• Ozone and UV Sanitizers: What You Need to Know

    Ozone molecule. Photo courtesy Wikimedia Commons.

    The rising interest in ozone and UV sanitizers has been a hot topic among swimming pool professionals. The technology has been around a long time but is finally reaching the point of affordability for homeowners to use on high-end residential pools. If you’re thinking of putting a pool in your backyard or would like to upgrade your equipment to something state-of-the-art, you may want to consider using one or both of these systems. Before you do, however, you need to know a few things.

    Next-Level Disinfection

    Ozone and UV sanitizer systems kill bacteria in your pool. More importantly, they eliminate bacteria that chlorine can’t. While most of the bacteria, viruses and protozoa that ends up in your pool will be killed by chlorine, there are some that are highly resistant. That’s where ozone and UV sanitizers come in.

    Ozone systems turn regular oxygen molecules (O2) into ozone (O3). Ozone is incredibly reactive and will strike down most bacteria in its quest to turn back to O2. The ozone is produced in what’s called a sidestream. A sidestream means that some of the water – between 15% and 25% – is directed away from the main flow. This happens after the water goes through the filter and heater but before it reaches the chlorinator.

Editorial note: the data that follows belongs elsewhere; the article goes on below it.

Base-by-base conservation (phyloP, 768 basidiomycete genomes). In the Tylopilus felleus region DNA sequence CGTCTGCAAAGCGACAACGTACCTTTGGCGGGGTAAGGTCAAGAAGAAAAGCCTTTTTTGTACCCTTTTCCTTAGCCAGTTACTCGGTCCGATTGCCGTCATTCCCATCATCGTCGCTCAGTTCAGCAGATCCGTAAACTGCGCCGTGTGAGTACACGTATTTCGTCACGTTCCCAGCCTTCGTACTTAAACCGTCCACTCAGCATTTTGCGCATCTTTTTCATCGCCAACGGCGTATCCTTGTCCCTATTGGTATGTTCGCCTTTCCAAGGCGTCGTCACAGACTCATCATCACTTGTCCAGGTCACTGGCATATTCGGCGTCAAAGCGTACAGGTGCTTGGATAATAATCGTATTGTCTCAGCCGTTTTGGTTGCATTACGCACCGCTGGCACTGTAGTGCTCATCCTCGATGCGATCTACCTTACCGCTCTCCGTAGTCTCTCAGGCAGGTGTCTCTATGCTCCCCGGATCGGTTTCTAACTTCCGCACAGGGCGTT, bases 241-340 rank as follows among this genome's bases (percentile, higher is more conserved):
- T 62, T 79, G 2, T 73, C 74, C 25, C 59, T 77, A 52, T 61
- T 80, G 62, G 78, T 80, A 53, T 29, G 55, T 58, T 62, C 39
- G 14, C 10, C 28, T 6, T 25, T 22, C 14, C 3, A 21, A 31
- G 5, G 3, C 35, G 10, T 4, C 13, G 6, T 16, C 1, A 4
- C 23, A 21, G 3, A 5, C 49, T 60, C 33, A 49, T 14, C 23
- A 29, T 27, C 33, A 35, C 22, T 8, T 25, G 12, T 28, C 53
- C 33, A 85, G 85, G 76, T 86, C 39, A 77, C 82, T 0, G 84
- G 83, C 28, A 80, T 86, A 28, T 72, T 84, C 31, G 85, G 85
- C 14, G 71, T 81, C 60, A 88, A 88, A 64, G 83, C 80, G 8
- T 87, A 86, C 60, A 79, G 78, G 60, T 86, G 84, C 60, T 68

UV systems are even simpler. A high-intensity lamp produces UV radiation that destroys the DNA of any microorganisms, preventing them from reproducing and becoming a health hazard.

    Not a Chlorine Replacement

    As good as these systems are, they are not a replacement for chlorine. What they can do is allow homeowners to reduce the level of chlorine to about from about 3 parts per million to 1 parts per million. This is the same level of chlorine found in salt water pools. So if you’re looking to avoid using chlorine in your pool altogether, this is not the solution; in fact, to date there is no true alternative to chlorine. Using an ozone or UV system, however, can reduce the need to “chlorine shock” your pool, as well as provide a superb secondary defense against illnesses and algae.

    “The great thing about these systems is that neither adds a new chemical to your pool,” says Craig Bonawandt, co-owner of Haven Pools. “In fact, you can use them together to get the best-level sanitation available and avoid the need to add emergency chlorine or other chemical sanitizers down the road.”